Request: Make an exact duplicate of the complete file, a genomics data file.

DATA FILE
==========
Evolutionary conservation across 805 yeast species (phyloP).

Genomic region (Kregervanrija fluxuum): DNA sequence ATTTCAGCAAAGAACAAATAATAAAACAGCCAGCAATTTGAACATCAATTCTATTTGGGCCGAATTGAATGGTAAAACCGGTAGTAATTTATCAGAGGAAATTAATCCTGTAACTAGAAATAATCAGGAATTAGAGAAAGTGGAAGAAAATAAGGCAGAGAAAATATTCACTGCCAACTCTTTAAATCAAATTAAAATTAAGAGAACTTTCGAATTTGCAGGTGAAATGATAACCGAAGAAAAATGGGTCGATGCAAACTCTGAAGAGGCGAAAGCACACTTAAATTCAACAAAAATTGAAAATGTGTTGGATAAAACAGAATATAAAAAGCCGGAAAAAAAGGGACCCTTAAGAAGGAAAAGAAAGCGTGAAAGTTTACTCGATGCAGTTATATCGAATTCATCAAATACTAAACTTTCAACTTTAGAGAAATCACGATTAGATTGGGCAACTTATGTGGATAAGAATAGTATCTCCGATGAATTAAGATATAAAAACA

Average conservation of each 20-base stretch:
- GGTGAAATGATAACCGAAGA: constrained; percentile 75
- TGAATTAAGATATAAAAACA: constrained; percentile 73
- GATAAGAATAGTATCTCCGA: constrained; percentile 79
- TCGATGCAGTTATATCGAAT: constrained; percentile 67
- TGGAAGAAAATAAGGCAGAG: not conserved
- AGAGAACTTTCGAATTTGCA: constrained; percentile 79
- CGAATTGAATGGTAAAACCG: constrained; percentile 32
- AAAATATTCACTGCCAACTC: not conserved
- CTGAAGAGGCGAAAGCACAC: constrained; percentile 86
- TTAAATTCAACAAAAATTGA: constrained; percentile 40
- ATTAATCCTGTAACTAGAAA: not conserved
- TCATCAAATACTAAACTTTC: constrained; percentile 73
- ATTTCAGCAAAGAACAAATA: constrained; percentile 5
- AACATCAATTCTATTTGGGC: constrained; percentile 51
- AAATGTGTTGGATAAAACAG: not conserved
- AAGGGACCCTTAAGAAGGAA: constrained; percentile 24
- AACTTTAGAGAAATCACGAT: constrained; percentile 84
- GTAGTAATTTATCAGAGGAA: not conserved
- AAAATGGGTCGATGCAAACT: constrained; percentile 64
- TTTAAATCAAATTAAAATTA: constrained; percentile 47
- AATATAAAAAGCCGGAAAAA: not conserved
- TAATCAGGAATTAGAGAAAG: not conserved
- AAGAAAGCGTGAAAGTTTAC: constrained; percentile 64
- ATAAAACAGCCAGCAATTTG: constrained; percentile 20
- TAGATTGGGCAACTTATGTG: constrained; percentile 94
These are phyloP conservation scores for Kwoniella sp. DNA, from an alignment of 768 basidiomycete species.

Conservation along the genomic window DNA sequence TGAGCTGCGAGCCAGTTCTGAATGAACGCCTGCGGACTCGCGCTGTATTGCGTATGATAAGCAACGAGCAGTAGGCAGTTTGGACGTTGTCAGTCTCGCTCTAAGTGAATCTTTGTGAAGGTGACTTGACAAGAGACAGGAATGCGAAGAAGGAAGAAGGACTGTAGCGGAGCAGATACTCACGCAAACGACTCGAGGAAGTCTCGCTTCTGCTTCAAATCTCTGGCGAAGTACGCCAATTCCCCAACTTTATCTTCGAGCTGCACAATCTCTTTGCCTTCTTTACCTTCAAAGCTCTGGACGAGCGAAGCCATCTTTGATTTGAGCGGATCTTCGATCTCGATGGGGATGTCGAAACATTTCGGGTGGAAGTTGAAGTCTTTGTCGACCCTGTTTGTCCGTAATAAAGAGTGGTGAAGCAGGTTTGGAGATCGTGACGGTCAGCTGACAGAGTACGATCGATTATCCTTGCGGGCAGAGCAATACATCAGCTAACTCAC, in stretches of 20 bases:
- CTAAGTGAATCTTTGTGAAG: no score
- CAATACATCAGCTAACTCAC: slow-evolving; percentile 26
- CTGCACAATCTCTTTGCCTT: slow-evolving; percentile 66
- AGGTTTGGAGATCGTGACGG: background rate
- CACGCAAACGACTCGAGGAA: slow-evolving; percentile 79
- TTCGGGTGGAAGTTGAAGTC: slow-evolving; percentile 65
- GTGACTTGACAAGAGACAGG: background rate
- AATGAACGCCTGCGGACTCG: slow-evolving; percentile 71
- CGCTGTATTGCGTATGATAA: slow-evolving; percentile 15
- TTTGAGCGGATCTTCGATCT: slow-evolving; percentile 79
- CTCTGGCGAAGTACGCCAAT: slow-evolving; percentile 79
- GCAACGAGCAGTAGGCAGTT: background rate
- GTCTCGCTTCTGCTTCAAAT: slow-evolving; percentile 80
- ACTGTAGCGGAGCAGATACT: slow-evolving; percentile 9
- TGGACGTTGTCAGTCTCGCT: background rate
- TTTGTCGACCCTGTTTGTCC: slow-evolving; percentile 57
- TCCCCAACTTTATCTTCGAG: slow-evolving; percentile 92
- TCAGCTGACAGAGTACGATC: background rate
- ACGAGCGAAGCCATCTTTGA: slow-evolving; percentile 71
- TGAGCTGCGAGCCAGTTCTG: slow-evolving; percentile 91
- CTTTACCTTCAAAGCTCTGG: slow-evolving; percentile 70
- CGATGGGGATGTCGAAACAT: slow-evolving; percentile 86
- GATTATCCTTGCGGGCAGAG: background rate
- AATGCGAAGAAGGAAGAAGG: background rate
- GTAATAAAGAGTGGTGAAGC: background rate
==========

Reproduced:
Evolutionary conservation across 805 yeast species (phyloP).

Genomic region (Kregervanrija fluxuum): DNA sequence ATTTCAGCAAAGAACAAATAATAAAACAGCCAGCAATTTGAACATCAATTCTATTTGGGCCGAATTGAATGGTAAAACCGGTAGTAATTTATCAGAGGAAATTAATCCTGTAACTAGAAATAATCAGGAATTAGAGAAAGTGGAAGAAAATAAGGCAGAGAAAATATTCACTGCCAACTCTTTAAATCAAATTAAAATTAAGAGAACTTTCGAATTTGCAGGTGAAATGATAACCGAAGAAAAATGGGTCGATGCAAACTCTGAAGAGGCGAAAGCACACTTAAATTCAACAAAAATTGAAAATGTGTTGGATAAAACAGAATATAAAAAGCCGGAAAAAAAGGGACCCTTAAGAAGGAAAAGAAAGCGTGAAAGTTTACTCGATGCAGTTATATCGAATTCATCAAATACTAAACTTTCAACTTTAGAGAAATCACGATTAGATTGGGCAACTTATGTGGATAAGAATAGTATCTCCGATGAATTAAGATATAAAAACA

Average conservation of each 20-base stretch:
- GGTGAAATGATAACCGAAGA: constrained; percentile 75
- TGAATTAAGATATAAAAACA: constrained; percentile 73
- GATAAGAATAGTATCTCCGA: constrained; percentile 79
- TCGATGCAGTTATATCGAAT: constrained; percentile 67
- TGGAAGAAAATAAGGCAGAG: not conserved
- AGAGAACTTTCGAATTTGCA: constrained; percentile 79
- CGAATTGAATGGTAAAACCG: constrained; percentile 32
- AAAATATTCACTGCCAACTC: not conserved
- CTGAAGAGGCGAAAGCACAC: constrained; percentile 86
- TTAAATTCAACAAAAATTGA: constrained; percentile 40
- ATTAATCCTGTAACTAGAAA: not conserved
- TCATCAAATACTAAACTTTC: constrained; percentile 73
- ATTTCAGCAAAGAACAAATA: constrained; percentile 5
- AACATCAATTCTATTTGGGC: constrained; percentile 51
- AAATGTGTTGGATAAAACAG: not conserved
- AAGGGACCCTTAAGAAGGAA: constrained; percentile 24
- AACTTTAGAGAAATCACGAT: constrained; percentile 84
- GTAGTAATTTATCAGAGGAA: not conserved
- AAAATGGGTCGATGCAAACT: constrained; percentile 64
- TTTAAATCAAATTAAAATTA: constrained; percentile 47
- AATATAAAAAGCCGGAAAAA: not conserved
- TAATCAGGAATTAGAGAAAG: not conserved
- AAGAAAGCGTGAAAGTTTAC: constrained; percentile 64
- ATAAAACAGCCAGCAATTTG: constrained; percentile 20
- TAGATTGGGCAACTTATGTG: constrained; percentile 94
These are phyloP conservation scores for Kwoniella sp. DNA, from an alignment of 768 basidiomycete species.

Conservation along the genomic window DNA sequence TGAGCTGCGAGCCAGTTCTGAATGAACGCCTGCGGACTCGCGCTGTATTGCGTATGATAAGCAACGAGCAGTAGGCAGTTTGGACGTTGTCAGTCTCGCTCTAAGTGAATCTTTGTGAAGGTGACTTGACAAGAGACAGGAATGCGAAGAAGGAAGAAGGACTGTAGCGGAGCAGATACTCACGCAAACGACTCGAGGAAGTCTCGCTTCTGCTTCAAATCTCTGGCGAAGTACGCCAATTCCCCAACTTTATCTTCGAGCTGCACAATCTCTTTGCCTTCTTTACCTTCAAAGCTCTGGACGAGCGAAGCCATCTTTGATTTGAGCGGATCTTCGATCTCGATGGGGATGTCGAAACATTTCGGGTGGAAGTTGAAGTCTTTGTCGACCCTGTTTGTCCGTAATAAAGAGTGGTGAAGCAGGTTTGGAGATCGTGACGGTCAGCTGACAGAGTACGATCGATTATCCTTGCGGGCAGAGCAATACATCAGCTAACTCAC, in stretches of 20 bases:
- CTAAGTGAATCTTTGTGAAG: no score
- CAATACATCAGCTAACTCAC: slow-evolving; percentile 26
- CTGCACAATCTCTTTGCCTT: slow-evolving; percentile 66
- AGGTTTGGAGATCGTGACGG: background rate
- CACGCAAACGACTCGAGGAA: slow-evolving; percentile 79
- TTCGGGTGGAAGTTGAAGTC: slow-evolving; percentile 65
- GTGACTTGACAAGAGACAGG: background rate
- AATGAACGCCTGCGGACTCG: slow-evolving; percentile 71
- CGCTGTATTGCGTATGATAA: slow-evolving; percentile 15
- TTTGAGCGGATCTTCGATCT: slow-evolving; percentile 79
- CTCTGGCGAAGTACGCCAAT: slow-evolving; percentile 79
- GCAACGAGCAGTAGGCAGTT: background rate
- GTCTCGCTTCTGCTTCAAAT: slow-evolving; percentile 80
- ACTGTAGCGGAGCAGATACT: slow-evolving; percentile 9
- TGGACGTTGTCAGTCTCGCT: background rate
- TTTGTCGACCCTGTTTGTCC: slow-evolving; percentile 57
- TCCCCAACTTTATCTTCGAG: slow-evolving; percentile 92
- TCAGCTGACAGAGTACGATC: background rate
- ACGAGCGAAGCCATCTTTGA: slow-evolving; percentile 71
- TGAGCTGCGAGCCAGTTCTG: slow-evolving; percentile 91
- CTTTACCTTCAAAGCTCTGG: slow-evolving; percentile 70
- CGATGGGGATGTCGAAACAT: slow-evolving; percentile 86
- GATTATCCTTGCGGGCAGAG: background rate
- AATGCGAAGAAGGAAGAAGG: background rate
- GTAATAAAGAGTGGTGAAGC: background rate